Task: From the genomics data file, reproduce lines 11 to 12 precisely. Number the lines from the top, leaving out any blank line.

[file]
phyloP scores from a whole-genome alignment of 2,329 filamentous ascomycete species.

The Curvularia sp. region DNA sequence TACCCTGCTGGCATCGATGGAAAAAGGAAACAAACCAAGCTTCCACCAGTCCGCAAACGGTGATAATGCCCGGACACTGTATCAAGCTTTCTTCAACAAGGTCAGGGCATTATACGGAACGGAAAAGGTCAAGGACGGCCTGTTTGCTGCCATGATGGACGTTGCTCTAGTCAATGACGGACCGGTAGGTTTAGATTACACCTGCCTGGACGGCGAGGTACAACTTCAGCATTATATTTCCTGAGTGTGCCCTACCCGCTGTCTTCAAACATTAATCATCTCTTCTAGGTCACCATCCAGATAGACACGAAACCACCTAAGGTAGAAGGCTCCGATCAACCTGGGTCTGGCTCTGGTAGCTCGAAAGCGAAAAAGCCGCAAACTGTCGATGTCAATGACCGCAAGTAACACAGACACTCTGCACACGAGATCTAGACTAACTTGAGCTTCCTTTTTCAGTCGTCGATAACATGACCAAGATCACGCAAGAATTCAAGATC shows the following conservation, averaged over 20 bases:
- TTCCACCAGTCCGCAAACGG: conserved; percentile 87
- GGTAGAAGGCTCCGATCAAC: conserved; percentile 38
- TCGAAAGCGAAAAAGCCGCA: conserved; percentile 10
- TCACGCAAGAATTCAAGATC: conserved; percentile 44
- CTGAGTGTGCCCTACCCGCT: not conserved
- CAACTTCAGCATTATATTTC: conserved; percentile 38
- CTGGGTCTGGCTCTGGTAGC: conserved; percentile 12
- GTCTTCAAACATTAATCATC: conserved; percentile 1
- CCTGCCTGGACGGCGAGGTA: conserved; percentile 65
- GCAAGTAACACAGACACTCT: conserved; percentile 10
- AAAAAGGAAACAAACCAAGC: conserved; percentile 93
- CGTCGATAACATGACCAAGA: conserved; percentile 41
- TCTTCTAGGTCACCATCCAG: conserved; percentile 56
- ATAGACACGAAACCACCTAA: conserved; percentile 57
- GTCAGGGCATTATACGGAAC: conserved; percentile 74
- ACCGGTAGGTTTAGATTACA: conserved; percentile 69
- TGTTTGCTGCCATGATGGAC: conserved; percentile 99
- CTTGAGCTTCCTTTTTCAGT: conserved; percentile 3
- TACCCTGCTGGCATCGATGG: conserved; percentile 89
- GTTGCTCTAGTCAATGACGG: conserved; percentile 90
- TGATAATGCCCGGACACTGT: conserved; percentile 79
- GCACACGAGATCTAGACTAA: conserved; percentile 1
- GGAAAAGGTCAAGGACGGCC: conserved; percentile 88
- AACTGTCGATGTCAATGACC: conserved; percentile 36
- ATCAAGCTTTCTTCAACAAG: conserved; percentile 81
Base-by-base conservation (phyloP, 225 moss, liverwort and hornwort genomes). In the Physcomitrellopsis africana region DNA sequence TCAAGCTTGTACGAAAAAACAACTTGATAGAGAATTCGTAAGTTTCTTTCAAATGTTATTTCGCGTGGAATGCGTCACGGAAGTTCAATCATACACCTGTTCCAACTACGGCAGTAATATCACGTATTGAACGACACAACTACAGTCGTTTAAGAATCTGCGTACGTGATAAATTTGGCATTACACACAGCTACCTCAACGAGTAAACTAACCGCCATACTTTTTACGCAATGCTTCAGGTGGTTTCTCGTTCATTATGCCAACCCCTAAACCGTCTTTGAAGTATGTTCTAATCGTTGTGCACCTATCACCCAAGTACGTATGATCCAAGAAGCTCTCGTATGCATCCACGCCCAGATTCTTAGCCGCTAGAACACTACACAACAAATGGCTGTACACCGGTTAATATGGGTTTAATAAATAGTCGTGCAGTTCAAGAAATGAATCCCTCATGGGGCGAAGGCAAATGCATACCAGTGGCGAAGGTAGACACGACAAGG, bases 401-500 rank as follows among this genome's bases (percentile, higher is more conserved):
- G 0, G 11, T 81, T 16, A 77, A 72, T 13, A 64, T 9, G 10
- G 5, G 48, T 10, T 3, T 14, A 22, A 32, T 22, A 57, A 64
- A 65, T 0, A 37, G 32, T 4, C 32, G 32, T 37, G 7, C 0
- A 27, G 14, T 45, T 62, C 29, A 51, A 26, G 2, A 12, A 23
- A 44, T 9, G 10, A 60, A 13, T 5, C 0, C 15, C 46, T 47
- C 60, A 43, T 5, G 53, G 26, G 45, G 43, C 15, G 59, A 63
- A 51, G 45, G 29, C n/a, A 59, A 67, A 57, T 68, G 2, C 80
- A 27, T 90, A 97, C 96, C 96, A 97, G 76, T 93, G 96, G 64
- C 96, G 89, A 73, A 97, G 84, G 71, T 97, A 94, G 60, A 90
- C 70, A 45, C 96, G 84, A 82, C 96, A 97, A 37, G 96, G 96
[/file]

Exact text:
- CCTGCCTGGACGGCGAGGTA: conserved; percentile 65
- GCAAGTAACACAGACACTCT: conserved; percentile 10